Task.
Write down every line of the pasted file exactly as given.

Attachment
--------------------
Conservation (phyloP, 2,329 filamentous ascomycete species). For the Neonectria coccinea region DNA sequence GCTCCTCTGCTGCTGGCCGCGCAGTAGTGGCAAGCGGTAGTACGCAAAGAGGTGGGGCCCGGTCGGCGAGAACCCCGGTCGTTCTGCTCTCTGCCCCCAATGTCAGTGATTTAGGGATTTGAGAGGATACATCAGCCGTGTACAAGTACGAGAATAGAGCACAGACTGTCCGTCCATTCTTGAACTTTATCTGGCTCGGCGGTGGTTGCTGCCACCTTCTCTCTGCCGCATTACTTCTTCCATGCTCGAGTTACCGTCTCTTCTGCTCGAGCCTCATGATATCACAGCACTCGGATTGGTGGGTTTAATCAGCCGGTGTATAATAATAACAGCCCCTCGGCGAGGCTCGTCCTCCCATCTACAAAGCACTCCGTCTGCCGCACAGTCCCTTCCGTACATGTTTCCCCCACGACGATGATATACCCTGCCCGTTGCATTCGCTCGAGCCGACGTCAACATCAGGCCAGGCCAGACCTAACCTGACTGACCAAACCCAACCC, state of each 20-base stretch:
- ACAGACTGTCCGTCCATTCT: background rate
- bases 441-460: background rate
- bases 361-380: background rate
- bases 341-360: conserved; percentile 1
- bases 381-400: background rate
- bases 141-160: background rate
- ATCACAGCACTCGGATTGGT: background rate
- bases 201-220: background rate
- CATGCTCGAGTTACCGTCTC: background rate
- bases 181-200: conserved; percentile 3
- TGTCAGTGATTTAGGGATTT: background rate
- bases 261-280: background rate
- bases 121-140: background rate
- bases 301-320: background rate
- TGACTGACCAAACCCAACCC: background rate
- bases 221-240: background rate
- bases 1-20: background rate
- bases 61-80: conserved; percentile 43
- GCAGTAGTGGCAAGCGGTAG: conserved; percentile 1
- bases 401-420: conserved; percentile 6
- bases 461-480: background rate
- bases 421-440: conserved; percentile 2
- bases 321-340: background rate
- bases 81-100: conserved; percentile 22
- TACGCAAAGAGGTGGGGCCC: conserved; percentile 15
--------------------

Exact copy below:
Conservation (phyloP, 2,329 filamentous ascomycete species). For the Neonectria coccinea region DNA sequence GCTCCTCTGCTGCTGGCCGCGCAGTAGTGGCAAGCGGTAGTACGCAAAGAGGTGGGGCCCGGTCGGCGAGAACCCCGGTCGTTCTGCTCTCTGCCCCCAATGTCAGTGATTTAGGGATTTGAGAGGATACATCAGCCGTGTACAAGTACGAGAATAGAGCACAGACTGTCCGTCCATTCTTGAACTTTATCTGGCTCGGCGGTGGTTGCTGCCACCTTCTCTCTGCCGCATTACTTCTTCCATGCTCGAGTTACCGTCTCTTCTGCTCGAGCCTCATGATATCACAGCACTCGGATTGGTGGGTTTAATCAGCCGGTGTATAATAATAACAGCCCCTCGGCGAGGCTCGTCCTCCCATCTACAAAGCACTCCGTCTGCCGCACAGTCCCTTCCGTACATGTTTCCCCCACGACGATGATATACCCTGCCCGTTGCATTCGCTCGAGCCGACGTCAACATCAGGCCAGGCCAGACCTAACCTGACTGACCAAACCCAACCC, state of each 20-base stretch:
- ACAGACTGTCCGTCCATTCT: background rate
- bases 441-460: background rate
- bases 361-380: background rate
- bases 341-360: conserved; percentile 1
- bases 381-400: background rate
- bases 141-160: background rate
- ATCACAGCACTCGGATTGGT: background rate
- bases 201-220: background rate
- CATGCTCGAGTTACCGTCTC: background rate
- bases 181-200: conserved; percentile 3
- TGTCAGTGATTTAGGGATTT: background rate
- bases 261-280: background rate
- bases 121-140: background rate
- bases 301-320: background rate
- TGACTGACCAAACCCAACCC: background rate
- bases 221-240: background rate
- bases 1-20: background rate
- bases 61-80: conserved; percentile 43
- GCAGTAGTGGCAAGCGGTAG: conserved; percentile 1
- bases 401-420: conserved; percentile 6
- bases 461-480: background rate
- bases 421-440: conserved; percentile 2
- bases 321-340: background rate
- bases 81-100: conserved; percentile 22
- TACGCAAAGAGGTGGGGCCC: conserved; percentile 15